“This sends a clear message to the developer Good Energy that, after careful consideration and based on the legal planning considerations, a judgement was made by those elected to represent local people that the plans were not appropriate."

“It has been hugely reassuring to know that my Lib Dem colleague Nicky Chopak, the Cornwall councillor for the area, has been listening to and representing local people’s views on this matter."

“I’d like to thank both Nicky and Week St Mary Parish Council who have put in a huge amount of work over the past few months on this very significant issue for the local community.”


at Week St. Mary... a synopsis:

Solar Panels:

One hundred and thirty local people attended a meeting held in the Parish Hall on Friday night (July 20th 2012) this had been convened to enable parishioners from Week St Mary and surrounding parishes to engage in open discussion concerning the alarming news that The Good Energy Company is proposing to develop 91 hectares (224 acres) of farmland into a Solar Panel 'Farm'!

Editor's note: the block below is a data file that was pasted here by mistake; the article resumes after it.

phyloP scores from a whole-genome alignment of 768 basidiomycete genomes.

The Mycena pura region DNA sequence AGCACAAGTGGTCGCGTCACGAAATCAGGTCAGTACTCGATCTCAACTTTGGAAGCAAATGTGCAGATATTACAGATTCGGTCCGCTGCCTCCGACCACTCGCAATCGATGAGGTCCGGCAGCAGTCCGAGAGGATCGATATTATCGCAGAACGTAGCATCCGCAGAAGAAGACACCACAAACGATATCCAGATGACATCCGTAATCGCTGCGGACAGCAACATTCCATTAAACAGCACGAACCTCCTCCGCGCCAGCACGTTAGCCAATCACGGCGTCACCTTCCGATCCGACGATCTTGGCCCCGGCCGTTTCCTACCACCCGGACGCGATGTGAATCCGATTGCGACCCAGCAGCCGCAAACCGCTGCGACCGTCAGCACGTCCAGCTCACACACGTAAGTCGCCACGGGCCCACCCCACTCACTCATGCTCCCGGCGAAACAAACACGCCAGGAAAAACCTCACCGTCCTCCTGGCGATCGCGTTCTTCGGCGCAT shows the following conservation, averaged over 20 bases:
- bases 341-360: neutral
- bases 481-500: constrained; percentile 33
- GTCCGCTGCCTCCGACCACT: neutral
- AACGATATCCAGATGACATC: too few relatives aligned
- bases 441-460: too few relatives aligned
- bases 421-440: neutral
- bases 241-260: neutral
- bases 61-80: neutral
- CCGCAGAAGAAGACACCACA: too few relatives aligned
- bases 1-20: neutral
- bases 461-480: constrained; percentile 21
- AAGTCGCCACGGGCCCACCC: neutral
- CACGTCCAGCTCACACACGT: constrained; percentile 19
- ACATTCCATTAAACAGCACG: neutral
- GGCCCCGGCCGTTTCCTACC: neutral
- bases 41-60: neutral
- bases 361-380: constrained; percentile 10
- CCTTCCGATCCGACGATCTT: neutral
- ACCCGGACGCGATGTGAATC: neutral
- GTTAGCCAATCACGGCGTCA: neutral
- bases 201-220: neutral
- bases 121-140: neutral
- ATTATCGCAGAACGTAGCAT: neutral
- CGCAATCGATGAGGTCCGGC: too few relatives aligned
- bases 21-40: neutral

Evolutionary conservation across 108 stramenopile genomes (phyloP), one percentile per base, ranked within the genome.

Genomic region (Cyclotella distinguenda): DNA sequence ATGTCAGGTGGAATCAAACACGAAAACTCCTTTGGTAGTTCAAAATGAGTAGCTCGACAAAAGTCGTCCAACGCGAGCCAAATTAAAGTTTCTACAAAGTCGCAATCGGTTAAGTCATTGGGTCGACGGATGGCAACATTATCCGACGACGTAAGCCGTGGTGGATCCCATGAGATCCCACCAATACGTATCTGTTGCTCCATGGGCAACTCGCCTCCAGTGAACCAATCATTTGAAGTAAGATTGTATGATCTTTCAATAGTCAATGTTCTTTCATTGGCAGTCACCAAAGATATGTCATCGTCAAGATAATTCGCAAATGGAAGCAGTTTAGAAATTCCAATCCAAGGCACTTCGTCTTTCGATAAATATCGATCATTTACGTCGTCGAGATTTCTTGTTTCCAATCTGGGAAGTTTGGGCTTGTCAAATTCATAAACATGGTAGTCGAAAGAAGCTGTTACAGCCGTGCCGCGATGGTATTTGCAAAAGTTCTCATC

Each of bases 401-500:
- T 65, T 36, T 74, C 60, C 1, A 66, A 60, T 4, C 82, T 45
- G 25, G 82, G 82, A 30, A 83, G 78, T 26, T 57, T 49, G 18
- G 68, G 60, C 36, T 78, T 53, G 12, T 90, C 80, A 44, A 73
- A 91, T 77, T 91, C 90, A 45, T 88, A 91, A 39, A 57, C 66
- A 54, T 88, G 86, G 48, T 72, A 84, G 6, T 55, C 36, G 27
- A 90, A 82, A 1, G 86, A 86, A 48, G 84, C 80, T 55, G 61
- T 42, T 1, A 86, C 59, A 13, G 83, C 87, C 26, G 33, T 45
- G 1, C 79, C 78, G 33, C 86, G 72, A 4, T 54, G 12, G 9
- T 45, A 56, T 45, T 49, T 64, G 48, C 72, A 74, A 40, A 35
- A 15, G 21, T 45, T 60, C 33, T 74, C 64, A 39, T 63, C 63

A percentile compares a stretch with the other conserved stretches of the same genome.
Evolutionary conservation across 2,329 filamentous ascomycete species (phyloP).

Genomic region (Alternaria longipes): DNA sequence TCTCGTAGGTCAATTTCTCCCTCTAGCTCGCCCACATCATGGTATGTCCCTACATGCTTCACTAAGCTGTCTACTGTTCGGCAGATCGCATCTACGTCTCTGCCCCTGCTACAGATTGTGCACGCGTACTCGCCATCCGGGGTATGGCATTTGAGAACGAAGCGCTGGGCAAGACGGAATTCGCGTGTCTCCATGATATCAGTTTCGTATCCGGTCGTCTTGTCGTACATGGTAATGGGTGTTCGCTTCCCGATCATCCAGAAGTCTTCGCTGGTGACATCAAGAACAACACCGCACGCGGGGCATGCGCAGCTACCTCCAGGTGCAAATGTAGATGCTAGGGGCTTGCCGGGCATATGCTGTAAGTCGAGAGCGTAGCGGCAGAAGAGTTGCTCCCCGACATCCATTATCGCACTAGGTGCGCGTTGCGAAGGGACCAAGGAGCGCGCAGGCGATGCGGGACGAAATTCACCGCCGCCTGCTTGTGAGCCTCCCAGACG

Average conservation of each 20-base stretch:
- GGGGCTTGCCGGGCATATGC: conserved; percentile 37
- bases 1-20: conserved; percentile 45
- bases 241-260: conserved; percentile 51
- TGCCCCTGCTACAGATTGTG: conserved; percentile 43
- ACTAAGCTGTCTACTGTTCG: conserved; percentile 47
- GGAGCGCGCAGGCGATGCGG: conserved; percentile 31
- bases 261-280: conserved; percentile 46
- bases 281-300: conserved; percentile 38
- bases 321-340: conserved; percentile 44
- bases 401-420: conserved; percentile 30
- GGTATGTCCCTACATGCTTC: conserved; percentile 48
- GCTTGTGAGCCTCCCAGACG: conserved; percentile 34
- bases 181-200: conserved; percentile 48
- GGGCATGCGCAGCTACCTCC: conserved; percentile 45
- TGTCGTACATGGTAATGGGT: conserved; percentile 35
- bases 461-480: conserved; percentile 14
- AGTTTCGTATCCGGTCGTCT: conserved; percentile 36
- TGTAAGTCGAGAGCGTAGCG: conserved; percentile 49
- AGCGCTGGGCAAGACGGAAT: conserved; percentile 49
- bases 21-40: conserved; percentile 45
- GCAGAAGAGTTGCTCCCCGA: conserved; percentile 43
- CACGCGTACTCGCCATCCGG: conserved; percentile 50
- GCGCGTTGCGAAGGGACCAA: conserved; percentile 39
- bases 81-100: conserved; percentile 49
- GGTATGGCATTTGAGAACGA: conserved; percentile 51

This 'farm', although 'power station' or 'industrial site', would be more fitting titles, could be constructed on land at the edges of the parishes of Week St Mary, Canworthy Water and Warbstow owned by four local farmers. Even more alarming is the fact that two other farmers are in negotiations with Kronus (a German solar panel company) to develop a further 135 acres. This development would be adjacent to the 224 acre proposal and may affect North Petherwin parish too; together these would constitute approximately 360 acres!

There was a short presentation aimed at sharing as much information as is presently known about both proposals. This included maps, film footage of the affected fields and reference points for the two proposals to enable parishioners to comment on the Cornwall County Council Planning website.